For several years, N.C. Central and Winston-Salem State universities have laid the groundwork for moves to Division I athletics - spurred by the intoxicating new level of prominence it promises.
But these two public universities, which square off in football today in Winston-Salem, are on divergent paths.
NCCU has made steady progress and recently gained entrance to the Division I Mid-Eastern Athletic Conference, a crucial step on the path to full Division I status.
WSSU, which had already been admitted to the same conference, recently announced plans to scrap its bid for big-time athletics. The move roiled fans but was backed by university leaders exasperated with the financial toll the move was having on academics.
Since beginning its push toward Division I five years ago, WSSU has run up a $6 million athletics budget deficit; by 2012, that deficit was projected to reach $12 million or more. The trend meant further subsidizing athletics with money that could otherwise go to academics. A few months ago, Chancellor Donald Reaves pulled the plug. WSSU, which had not yet become a full-fledged MEAC member, will leave the Division I conference and return to the Division II Central Intercollegiate Athletic Association.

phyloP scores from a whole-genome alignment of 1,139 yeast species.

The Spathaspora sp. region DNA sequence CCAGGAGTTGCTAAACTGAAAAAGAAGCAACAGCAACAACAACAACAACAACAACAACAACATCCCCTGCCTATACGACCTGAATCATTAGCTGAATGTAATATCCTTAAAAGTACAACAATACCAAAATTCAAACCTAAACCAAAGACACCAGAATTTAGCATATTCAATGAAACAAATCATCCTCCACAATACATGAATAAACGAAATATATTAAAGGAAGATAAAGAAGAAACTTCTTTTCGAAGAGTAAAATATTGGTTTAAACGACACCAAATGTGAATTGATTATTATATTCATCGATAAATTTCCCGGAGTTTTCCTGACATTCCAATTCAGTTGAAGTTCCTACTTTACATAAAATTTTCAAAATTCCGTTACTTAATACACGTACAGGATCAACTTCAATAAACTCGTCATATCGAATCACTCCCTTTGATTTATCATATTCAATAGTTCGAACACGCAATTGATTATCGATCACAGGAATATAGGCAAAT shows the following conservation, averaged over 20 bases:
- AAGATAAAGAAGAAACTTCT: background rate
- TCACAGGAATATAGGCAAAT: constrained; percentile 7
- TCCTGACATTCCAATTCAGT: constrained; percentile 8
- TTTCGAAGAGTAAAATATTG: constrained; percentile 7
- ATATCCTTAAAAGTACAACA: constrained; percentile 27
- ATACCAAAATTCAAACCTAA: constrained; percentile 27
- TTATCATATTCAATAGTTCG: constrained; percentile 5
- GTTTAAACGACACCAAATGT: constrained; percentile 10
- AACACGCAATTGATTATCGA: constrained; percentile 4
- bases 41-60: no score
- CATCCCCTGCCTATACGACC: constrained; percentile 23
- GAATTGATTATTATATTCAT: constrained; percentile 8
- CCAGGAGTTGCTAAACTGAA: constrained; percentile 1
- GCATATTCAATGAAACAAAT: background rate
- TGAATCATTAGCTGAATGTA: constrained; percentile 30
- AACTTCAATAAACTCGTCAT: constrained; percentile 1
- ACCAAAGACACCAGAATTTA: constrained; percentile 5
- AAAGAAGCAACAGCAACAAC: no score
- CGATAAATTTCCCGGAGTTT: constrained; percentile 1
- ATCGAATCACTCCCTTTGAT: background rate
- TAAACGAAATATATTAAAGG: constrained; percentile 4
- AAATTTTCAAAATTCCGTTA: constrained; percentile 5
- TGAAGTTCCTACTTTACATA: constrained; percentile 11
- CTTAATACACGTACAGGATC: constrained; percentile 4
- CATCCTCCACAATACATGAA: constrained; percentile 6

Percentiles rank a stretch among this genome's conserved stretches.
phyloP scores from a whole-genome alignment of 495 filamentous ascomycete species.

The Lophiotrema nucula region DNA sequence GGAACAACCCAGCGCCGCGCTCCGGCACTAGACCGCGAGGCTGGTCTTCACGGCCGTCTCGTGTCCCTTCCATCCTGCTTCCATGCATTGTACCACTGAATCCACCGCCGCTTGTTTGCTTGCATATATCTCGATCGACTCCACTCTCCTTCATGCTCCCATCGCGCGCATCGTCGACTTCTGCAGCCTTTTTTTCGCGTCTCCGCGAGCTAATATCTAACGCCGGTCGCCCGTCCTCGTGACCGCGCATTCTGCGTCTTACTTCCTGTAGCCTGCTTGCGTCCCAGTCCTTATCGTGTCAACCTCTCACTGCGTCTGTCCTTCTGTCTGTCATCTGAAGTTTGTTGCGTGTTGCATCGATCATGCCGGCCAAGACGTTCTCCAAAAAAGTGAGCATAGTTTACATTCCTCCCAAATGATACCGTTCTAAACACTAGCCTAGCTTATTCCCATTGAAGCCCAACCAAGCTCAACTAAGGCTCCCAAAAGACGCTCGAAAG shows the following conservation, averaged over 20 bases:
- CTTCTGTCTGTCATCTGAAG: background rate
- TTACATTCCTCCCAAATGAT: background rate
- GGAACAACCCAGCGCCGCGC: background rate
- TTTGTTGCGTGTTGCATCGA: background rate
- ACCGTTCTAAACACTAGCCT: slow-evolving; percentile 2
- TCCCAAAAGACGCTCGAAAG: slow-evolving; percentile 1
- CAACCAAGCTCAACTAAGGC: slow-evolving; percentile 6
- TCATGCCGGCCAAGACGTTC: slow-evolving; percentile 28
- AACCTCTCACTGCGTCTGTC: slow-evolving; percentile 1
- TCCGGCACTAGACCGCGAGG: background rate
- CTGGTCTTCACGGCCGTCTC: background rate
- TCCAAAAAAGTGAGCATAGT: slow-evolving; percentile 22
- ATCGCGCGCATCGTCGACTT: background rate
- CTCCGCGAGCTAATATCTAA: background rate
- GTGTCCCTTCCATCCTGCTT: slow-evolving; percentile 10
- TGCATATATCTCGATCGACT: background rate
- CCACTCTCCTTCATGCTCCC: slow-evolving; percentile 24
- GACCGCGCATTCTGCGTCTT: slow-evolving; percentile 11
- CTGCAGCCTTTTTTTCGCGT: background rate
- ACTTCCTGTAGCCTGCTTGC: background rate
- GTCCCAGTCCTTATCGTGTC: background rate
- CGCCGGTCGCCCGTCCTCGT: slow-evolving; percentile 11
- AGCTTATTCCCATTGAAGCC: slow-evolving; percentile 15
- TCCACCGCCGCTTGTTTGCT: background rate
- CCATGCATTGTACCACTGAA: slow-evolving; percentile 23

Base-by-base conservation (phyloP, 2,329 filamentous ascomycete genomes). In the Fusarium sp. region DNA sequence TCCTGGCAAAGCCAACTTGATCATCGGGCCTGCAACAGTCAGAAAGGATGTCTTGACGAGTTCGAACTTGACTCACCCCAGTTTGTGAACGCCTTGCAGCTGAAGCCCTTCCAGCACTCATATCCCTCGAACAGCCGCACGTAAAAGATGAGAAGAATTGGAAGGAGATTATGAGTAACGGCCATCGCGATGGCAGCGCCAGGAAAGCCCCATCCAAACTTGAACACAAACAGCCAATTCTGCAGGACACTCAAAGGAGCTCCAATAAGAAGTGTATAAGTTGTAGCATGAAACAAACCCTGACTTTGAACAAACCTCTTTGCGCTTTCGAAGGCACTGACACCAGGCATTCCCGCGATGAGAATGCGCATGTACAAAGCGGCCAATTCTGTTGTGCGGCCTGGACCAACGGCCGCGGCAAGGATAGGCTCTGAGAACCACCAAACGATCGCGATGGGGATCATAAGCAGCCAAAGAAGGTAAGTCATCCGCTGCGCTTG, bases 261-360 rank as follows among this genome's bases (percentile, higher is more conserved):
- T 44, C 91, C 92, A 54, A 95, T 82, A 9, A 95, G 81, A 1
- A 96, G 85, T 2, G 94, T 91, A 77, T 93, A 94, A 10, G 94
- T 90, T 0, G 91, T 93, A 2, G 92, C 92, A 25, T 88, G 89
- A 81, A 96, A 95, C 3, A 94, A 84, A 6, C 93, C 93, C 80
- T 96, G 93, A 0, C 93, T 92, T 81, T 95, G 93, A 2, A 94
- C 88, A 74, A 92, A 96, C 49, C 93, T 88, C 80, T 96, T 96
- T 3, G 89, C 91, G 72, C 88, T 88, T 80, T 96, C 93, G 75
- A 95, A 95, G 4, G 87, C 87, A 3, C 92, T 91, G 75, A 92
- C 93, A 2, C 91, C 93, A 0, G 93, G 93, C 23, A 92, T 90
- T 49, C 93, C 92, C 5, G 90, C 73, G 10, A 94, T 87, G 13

"It wasn't even close to being self-supporting," said Reaves, a former chief financial officer at both Brown University and the University of Chicago. "If it were in range, that would be one thing. But it wasn't even close."
Meanwhile, NCCU's athletics budget has been balanced - or better - in recent years, thanks to a steady stream of private donations and revenue drawn from campus sporting events, two financial advantages WSSU lacks.
"The arithmetic is very different for the two schools," said Erskine Bowles, who as president of the UNC system has kept an eye on both schools' processes.
The move from Division II to Division I is a quantum financial leap. It requires more scholarships, larger facilities and more teams and coaches.
The payoff? Bigger games against better opponents, increased television exposure and the prospect of high-profile athletic glory that prompts alums to donate more money.
WSSU began its process in 2004, and from the start knew the cost would be hefty. Along with new staff positions and additional travel costs, the scholarship requirements are staggering - from a maximum of 38 in football in Division II to a minimum of 55 in Division I. Additionally, WSSU would have to add five new sports to meet NCAA requirements.
Students would pay for most of this.
At all universities, students pay an athletics fee that helps support the sports program. A basic rule of thumb: the larger the university, the lower the fee - and vice versa.
WSSU, a historically black institution like NCCU, is not a large school. This year the school enrolled about 6,400 students, though because many are online-only students, about 5,000 had to pay the fee.